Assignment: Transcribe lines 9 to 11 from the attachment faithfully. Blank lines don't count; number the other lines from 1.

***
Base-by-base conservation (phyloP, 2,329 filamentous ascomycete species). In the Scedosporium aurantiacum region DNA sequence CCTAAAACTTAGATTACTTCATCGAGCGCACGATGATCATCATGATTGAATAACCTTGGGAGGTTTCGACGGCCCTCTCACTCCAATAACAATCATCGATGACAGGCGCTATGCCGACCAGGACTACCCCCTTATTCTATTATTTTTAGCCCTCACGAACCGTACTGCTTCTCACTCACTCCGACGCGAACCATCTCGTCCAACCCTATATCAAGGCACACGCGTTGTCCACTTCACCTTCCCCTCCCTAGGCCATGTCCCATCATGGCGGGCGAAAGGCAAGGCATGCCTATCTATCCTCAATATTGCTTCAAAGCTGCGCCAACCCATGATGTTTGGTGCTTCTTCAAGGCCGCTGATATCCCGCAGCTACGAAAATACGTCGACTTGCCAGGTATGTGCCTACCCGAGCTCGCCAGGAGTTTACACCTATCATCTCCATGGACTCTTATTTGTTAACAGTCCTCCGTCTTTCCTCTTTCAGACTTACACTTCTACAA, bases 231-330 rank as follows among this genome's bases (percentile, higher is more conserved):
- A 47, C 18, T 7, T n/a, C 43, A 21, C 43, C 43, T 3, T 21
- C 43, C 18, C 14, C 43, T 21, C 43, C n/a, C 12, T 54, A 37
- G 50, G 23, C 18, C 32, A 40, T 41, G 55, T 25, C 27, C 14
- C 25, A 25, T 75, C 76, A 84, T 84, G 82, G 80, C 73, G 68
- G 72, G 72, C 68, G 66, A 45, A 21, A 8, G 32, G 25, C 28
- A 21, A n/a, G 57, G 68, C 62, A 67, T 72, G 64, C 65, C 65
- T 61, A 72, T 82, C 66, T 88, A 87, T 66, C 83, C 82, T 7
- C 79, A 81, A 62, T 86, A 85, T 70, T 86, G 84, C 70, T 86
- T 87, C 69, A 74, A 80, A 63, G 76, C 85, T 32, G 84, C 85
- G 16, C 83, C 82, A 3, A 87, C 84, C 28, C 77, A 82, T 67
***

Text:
- C 79, A 81, A 62, T 86, A 85, T 70, T 86, G 84, C 70, T 86
- T 87, C 69, A 74, A 80, A 63, G 76, C 85, T 32, G 84, C 85
- G 16, C 83, C 82, A 3, A 87, C 84, C 28, C 77, A 82, T 67